Our Turn to Be the Good Samaritan
Which now of these three, thinkest thou, was neighbour unto him that fell among thieves? Luke 10:36.
This is Bill’s story, as told to me by his friend, Elsie.
Bill fell slowly to the ground as he was crossing the busy street. He picked himself up and felt that tingling in his hands and experienced the blurred vision that reminded him once again of the recent stroke he had suffered. As he leaned heavily on the lamppost, he thought of his plight. It was a beautiful, sunny day, and he had walked a long way from his house–more than a mile. He knew there was a hospital just a few blocks in the opposite direction. He slowly walked to it, thinking they would take care of him. He stopped at the admitting desk, and the nurse asked many questions. The doctor asked even more. Bill tried to tell them he thought he was having a stroke. Either they didn’t hear him or didn’t believe him. No, they said, they could not (or would not) take care of him. He could go home or to the veteran’s hospital.
Bill turned away, not quite understanding what was going on. He managed the walk as far as the bus stop and took the bus to Harvard Square. Again he almost fell as he was getting off. A young woman student grabbed onto his arm and held him upright, asking what she could do for him. Bill explained his problem. “I guess I need to go to the veteran’s hospital across town.” The student flagged a taxi and helped Bill into the back seat, making sure he was comfortable. Handing the taxi driver a $20 bill, she said, “Please take him to the veteran’s hospital. If there is any change, give it to him.” And with a smile and a little wave, she called, “Goodbye; take care of yourself!” He blew a kiss to her as a taxi pulled away.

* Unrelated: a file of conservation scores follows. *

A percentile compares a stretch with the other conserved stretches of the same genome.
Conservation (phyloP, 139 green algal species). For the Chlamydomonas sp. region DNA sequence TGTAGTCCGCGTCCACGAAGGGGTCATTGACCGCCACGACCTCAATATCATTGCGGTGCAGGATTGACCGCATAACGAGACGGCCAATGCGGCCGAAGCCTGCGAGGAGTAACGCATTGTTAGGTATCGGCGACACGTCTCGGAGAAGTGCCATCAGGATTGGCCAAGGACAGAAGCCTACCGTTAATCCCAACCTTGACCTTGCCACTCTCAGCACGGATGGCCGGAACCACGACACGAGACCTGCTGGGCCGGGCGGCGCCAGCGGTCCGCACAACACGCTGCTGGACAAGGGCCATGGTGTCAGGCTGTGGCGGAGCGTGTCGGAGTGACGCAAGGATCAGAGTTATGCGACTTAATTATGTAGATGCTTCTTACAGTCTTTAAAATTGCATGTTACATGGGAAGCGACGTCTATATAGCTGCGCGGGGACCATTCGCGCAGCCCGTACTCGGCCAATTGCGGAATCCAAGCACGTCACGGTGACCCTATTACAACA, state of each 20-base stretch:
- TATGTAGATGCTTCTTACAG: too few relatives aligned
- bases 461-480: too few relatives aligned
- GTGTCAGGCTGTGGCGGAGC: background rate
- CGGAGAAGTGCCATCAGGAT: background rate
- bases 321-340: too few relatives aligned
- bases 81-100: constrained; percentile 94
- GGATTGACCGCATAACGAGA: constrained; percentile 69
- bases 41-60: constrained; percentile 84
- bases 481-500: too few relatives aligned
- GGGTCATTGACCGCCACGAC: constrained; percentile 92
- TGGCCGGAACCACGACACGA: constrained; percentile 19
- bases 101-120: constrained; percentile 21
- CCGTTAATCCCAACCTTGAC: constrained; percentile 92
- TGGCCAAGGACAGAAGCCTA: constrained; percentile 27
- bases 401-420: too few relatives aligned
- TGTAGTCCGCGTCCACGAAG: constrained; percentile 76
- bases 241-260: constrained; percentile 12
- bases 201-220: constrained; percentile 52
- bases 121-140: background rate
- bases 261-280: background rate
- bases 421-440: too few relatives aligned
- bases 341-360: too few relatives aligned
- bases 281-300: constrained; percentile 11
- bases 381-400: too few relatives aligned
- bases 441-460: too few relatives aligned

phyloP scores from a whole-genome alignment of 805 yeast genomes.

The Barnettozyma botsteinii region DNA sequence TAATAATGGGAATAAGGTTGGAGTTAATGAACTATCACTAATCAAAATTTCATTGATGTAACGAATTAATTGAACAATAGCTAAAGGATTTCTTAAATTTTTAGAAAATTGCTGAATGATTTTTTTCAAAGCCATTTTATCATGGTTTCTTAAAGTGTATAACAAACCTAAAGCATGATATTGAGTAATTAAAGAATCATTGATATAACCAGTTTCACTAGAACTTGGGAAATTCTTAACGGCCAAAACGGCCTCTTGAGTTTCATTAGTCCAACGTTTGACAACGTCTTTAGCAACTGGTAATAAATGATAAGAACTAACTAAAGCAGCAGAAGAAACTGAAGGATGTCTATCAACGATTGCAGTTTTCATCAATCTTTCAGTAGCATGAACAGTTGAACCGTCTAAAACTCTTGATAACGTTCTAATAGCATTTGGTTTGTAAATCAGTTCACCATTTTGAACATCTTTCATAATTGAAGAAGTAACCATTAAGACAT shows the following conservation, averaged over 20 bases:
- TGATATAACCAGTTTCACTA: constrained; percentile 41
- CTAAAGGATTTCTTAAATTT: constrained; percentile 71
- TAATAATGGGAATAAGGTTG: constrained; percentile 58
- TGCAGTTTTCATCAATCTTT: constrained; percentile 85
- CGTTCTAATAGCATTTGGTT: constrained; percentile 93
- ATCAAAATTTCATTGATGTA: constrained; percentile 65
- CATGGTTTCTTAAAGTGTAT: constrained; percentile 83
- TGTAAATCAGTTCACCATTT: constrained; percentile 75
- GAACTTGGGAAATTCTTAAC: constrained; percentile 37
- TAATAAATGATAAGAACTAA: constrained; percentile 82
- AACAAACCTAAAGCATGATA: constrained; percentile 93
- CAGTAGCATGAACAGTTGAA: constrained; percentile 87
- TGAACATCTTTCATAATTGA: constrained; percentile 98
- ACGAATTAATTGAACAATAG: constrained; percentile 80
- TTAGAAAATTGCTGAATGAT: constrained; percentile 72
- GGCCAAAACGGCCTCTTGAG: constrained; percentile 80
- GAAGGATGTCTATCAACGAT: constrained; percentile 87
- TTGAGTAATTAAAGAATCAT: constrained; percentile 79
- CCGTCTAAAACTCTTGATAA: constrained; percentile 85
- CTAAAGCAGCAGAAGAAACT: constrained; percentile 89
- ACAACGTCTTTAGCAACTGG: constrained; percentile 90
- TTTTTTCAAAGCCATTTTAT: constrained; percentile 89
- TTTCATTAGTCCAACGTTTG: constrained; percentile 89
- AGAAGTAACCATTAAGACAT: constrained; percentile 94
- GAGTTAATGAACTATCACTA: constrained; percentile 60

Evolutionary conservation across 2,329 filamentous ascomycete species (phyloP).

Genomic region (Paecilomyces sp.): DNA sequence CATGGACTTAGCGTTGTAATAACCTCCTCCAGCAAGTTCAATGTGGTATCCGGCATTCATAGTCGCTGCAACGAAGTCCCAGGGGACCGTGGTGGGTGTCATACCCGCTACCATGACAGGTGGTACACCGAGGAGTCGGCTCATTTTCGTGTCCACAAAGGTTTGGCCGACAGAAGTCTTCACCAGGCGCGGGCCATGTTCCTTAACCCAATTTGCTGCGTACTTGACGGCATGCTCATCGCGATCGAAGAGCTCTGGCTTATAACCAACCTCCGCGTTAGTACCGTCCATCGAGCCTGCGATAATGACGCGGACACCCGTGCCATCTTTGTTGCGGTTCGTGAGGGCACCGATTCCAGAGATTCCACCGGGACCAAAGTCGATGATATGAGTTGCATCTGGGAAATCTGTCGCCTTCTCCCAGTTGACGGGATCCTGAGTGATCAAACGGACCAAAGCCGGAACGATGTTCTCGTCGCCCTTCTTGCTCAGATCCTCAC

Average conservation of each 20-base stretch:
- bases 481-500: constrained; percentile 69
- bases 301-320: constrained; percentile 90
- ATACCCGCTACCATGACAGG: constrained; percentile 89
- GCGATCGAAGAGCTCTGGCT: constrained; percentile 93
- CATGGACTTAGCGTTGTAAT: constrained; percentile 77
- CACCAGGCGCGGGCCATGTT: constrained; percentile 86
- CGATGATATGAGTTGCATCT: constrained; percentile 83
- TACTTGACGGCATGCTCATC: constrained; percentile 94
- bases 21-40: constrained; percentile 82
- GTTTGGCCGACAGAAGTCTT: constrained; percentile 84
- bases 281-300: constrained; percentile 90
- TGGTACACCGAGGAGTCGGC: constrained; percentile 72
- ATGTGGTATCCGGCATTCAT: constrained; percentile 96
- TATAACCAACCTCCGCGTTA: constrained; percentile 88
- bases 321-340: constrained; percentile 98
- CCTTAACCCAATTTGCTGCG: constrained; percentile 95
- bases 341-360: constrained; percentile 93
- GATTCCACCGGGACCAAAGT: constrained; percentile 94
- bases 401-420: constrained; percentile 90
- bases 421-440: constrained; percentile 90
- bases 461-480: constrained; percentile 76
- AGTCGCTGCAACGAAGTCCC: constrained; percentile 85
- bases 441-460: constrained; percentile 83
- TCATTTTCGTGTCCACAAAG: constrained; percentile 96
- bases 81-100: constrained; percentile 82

She was a young student, but quickly became a good Samaritan. She didn’t see his ethnicity, only his need. She didn’t put him on a donkey, but into a modern taxi, and like the Samaritan of old, provided funds to take care of his problem–enough for the taxi and a little extra. The stories are so similar. May we not fail the test when our turn comes in this our modern age.
from A Word from Home
Ardis Stenbakken (editor) | Review & Herald (2005)
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